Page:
@eletor_1point3
@eletor_1point3Come

Come find me at any of these events and feel free to say hello and ask questions. I’m always wanting to get to meet people and help anyone out with their own build. I can’t wait to see what 2017 brings as well as to share it all with you!

-Alex

IG @DabSedan

 

 

 

 

 

 

EMPLOYEE BUILD: ART’S 2004 SUBARU FORESTER XT (PART 4)

As many of you have heard, GrimmSpeed will officially be hosting our first-ever shop meet on May 5th. Although exciting news, that time frame has put some sudden pressure on me to get the FXT at least driving and partially show-worthy in the next four weeks. Time, as it stands, is not in my corner.

https://www.facebook.com/events/1896128713935574/

The big news, without which potentially making it to the show would have been impossible, is that the ideal set of wheels fell into my lap just a few weeks ago. Originally I was weighing out a number of 1-piece wheel options from Enkei, Work Wheels, Rays, etc, but lead times for custom sizing were a bit too far out, especially since I would need to test-fit them with the new brake setup before both the rims and calipers went out for coating. I eventually set my sights on 3-piece wheels as I was more likely to find a lower offset in a 5×100 bolt pattern. Although my choices were far and few in-between, the perfect set popped up locally just in the nick of time:

Art FXT Work Wheels
For those that don’t know, these are a set of Work VSKFs, a style of wheel I fell in love with when I first started hanging around the drift scene a few years back. I’m undoubtedly not the only one with a certain explainable affection for these and I’ve seen them mounted on everything from R32 Skylines to GS300s to FC RX7s. Rarely however do these make their way onto Subarus, which was part of the deciding factor in buying them.
The positive aspect of these particular wheels was that they were pretty much the exact sizing and style I was after: square 18×9.5 +19 (with 6-8mm spacers for caliper clearance), 5×100 with gold hardware and red center caps. The unfortunate part was that they needed a good amount of TLC before they would be considered show-ready.
First thing’s first, the faces had to come off (hence the circa-late 90’s MS Painted profile picture) since the chrome on the backside was hanging on by a prayer. Although I was already way past my original wheel budget, I dug a bit deeper into my dog’s college fund and sent the faces off to get powdercoated by Clinton at Race Coatings in Forest Lake, MN. While the pieces are stripped and I decide on a final color, I’m focusing on chiseling off years of caked-on brake dust on the inner-barrel and re-polishing the outers and hardware. Once everything has been refreshed it’ll be a sprint to the finish to fit these with a bit of persuasion on the fenders.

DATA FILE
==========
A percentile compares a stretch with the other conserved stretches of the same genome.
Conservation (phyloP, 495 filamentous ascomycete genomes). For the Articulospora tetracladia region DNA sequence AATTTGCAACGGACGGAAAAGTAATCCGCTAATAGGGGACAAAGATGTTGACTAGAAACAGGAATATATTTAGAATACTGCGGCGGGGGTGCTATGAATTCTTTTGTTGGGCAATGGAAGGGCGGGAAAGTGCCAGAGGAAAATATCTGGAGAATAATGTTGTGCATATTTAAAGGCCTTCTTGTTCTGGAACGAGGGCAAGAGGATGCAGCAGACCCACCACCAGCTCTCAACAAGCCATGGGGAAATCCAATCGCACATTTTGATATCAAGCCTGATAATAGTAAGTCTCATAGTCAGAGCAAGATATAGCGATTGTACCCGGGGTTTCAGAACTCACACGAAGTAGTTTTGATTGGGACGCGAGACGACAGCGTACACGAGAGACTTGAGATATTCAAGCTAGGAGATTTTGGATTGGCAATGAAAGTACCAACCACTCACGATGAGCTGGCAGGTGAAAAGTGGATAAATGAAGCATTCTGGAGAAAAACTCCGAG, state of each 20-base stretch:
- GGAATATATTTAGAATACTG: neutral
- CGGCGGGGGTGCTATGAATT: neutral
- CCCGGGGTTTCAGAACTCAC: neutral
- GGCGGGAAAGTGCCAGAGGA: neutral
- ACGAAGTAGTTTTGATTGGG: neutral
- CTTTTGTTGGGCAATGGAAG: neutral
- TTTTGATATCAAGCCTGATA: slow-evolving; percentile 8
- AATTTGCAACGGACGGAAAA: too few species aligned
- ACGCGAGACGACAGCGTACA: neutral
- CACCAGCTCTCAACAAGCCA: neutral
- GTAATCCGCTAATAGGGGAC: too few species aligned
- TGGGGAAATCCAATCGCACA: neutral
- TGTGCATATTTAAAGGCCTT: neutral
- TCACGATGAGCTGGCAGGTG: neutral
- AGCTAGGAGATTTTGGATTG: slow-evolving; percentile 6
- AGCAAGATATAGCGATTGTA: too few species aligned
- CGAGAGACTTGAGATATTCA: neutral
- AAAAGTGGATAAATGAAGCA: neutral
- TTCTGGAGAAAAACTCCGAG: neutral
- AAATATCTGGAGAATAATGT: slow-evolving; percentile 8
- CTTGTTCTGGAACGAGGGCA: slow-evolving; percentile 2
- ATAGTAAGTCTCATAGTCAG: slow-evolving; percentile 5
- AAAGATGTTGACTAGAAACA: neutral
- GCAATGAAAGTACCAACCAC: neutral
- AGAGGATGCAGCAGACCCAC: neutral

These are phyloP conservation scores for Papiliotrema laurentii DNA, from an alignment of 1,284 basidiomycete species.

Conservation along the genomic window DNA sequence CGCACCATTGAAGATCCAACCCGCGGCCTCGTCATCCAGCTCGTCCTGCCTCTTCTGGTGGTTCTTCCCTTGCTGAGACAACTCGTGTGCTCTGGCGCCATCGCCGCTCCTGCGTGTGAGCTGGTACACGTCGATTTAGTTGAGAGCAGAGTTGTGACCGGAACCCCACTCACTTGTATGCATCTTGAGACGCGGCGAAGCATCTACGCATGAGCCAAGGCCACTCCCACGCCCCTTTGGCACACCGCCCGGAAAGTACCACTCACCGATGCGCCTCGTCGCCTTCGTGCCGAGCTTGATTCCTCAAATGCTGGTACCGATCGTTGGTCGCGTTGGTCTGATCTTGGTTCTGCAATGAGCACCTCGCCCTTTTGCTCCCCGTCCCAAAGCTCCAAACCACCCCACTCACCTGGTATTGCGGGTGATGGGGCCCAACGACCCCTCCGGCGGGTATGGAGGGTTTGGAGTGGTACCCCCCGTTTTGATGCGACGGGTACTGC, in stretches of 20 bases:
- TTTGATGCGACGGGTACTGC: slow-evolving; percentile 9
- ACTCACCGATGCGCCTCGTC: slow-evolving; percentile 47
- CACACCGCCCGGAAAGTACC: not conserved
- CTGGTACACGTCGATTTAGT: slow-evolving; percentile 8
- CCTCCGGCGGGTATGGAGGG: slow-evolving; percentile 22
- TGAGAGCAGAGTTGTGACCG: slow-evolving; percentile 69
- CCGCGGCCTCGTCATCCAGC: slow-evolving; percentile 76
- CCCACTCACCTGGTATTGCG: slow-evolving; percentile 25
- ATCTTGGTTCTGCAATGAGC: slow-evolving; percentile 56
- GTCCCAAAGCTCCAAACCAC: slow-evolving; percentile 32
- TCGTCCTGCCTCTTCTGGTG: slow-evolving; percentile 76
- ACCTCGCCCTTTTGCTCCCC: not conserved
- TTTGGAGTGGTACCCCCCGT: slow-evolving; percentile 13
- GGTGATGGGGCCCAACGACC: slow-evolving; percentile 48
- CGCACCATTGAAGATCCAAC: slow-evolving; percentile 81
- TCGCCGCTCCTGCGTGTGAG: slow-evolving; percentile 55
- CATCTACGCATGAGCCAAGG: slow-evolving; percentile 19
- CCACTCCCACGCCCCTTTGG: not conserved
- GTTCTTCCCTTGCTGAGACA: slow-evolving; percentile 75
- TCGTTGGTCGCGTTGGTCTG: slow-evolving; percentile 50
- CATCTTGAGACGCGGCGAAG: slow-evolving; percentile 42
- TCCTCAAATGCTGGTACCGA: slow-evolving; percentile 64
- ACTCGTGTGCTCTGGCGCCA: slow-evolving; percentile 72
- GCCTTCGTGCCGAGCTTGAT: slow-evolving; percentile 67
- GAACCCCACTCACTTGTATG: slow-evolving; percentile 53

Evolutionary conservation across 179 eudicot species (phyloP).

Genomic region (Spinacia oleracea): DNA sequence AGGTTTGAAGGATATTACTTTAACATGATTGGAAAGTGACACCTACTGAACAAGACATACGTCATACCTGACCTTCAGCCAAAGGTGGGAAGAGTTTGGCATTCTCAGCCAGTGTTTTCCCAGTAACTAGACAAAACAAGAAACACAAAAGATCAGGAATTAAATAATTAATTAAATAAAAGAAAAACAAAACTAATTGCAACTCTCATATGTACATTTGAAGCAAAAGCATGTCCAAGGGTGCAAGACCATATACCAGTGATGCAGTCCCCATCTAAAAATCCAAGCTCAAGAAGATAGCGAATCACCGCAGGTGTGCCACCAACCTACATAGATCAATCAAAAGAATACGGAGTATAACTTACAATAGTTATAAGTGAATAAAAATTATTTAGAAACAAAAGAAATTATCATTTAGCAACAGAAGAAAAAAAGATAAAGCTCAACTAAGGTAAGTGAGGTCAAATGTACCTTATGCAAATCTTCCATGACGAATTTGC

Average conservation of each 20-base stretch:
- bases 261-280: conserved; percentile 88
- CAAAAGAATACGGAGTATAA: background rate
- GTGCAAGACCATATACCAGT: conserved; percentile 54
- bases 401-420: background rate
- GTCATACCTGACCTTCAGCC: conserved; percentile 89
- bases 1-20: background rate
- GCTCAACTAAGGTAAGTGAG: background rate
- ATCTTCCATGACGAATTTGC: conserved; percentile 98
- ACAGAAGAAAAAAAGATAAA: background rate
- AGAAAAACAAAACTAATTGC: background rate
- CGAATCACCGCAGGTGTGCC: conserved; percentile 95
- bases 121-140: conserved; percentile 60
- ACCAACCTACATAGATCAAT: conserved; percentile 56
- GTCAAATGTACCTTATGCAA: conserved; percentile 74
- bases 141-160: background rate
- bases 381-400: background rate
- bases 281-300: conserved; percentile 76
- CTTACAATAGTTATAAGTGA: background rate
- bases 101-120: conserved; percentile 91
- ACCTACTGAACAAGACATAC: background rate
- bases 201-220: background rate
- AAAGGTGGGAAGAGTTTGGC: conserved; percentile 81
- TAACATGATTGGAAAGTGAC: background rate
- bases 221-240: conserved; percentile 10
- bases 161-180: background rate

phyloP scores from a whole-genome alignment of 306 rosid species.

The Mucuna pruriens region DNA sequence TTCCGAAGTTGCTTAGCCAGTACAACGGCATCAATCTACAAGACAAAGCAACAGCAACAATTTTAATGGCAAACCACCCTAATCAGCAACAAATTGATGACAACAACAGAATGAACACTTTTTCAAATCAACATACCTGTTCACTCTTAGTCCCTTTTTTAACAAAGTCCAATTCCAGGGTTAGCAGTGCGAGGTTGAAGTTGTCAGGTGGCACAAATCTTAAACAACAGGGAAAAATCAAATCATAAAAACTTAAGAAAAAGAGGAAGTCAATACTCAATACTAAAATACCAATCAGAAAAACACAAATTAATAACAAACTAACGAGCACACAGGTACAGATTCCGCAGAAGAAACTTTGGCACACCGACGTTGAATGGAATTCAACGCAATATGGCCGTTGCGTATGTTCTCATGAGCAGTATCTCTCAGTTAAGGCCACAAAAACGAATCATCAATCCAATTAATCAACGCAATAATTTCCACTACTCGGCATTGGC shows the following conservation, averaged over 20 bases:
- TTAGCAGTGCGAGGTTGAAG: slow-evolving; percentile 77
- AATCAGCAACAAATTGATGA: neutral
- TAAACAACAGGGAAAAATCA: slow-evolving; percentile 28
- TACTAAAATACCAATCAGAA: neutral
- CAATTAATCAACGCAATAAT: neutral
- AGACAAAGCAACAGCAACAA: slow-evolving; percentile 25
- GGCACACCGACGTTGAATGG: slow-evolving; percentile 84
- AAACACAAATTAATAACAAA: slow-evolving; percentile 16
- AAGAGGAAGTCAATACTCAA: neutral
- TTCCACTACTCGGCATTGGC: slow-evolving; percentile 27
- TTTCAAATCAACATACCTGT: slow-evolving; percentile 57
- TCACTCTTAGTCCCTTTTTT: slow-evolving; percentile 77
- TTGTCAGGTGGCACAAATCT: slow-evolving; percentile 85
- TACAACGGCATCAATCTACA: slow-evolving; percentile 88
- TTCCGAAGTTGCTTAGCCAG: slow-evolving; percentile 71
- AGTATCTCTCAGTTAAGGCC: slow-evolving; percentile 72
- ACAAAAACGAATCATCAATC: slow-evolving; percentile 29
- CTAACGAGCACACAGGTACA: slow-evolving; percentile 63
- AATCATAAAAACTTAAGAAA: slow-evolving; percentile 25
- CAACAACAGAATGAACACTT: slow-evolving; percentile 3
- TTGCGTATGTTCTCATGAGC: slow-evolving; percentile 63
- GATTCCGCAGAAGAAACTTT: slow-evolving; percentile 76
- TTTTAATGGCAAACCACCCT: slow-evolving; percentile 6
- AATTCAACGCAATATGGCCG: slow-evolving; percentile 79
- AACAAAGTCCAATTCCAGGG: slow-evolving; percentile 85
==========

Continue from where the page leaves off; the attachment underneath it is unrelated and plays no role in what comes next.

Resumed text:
IG @Acdef
IG @Acdef
IG @Acdef
IG @Acdef
IG @Acdef
IG @Acdef

Art FXT Work Wheels Dissembled

The old adage “time makes fools of us all” is no exception when it comes to cars and I was delighted to find out the exact extent of what my OEM suspension components had eroded into. After years of hard driving and overly-excessive camber here’s an example of the type of wear I found time and time again:

Art FXT Broken Suspension
Art FXT Broken Suspension 2

The wheel bearings were of course toast, but ended up being a nice learning lesson for me, as I had never redone them by myself. Having done so now, I would encourage anyone with access to a press and some common sense to tackle the job themselves. In my case the old bearings pressed out easily and the new ones fell into place with about the same amount of effort. All new seals were lubed up and thrown in, along with APR Extended Studs all around and a few coats of fresh paint. Here are some shots of the setup on the car before the calipers are dismantled and sent off to Clinton:

Art FXT Knuckle Assembly

Art FXT Brake Assembly 2

Art FXT Brake Assembly Mounted

Art FXT Brake Assembly Mounted 2

Since the front end of the Forester is virtually finished up, I’ve had a bit of time to take care of some aesthetic changes for the rest of the exterior. Last month I had ordered a JDM mid-spoiler that is now off in the capable hands of Nathan at Metal In Motion Bodyworks in Fridley, MN to get a crack fixed and the part molded into the existing trim-piece. Once the car is road-worthy I’ll be taking it over to his shop to have the spoiler and roof rails painted Aspen White to match the rest of the car. You may remember Nathan from one of the last few blog posts as he did a lot of the body work/paint on Alex Docken’s G35 drift sedan: http://blog.grimmspeed.com/employee-build-alexs-2003-5-turbocharged-infiniti-g35-sedan-part-1/. (Keep an eye for Alex’ follow-up post this upcoming Monday).

Art FXT Rear Spoiler In Progress

I took to fixing a few cracks in my side skirts and pulled the window trim pieces to get painted gloss black instead of the weathered-gray they have become. I also decided on ordering up a diffuser to carry the lines of the front lip and skirts to the rear bumper, although that likely won’t show up in time for the GrimmSpeed get-together.

Art FXT Body Work Skirts

So far so good, but the stress is starting to mount. The days are passing by quicker and quicker and small issues are starting to build up like a game of Tetris. In fact I should probably get off the keyboard and hit the wrenches, stay tuned for more in the upcoming weeks!

-Art
IG @thenotorious_a_r_t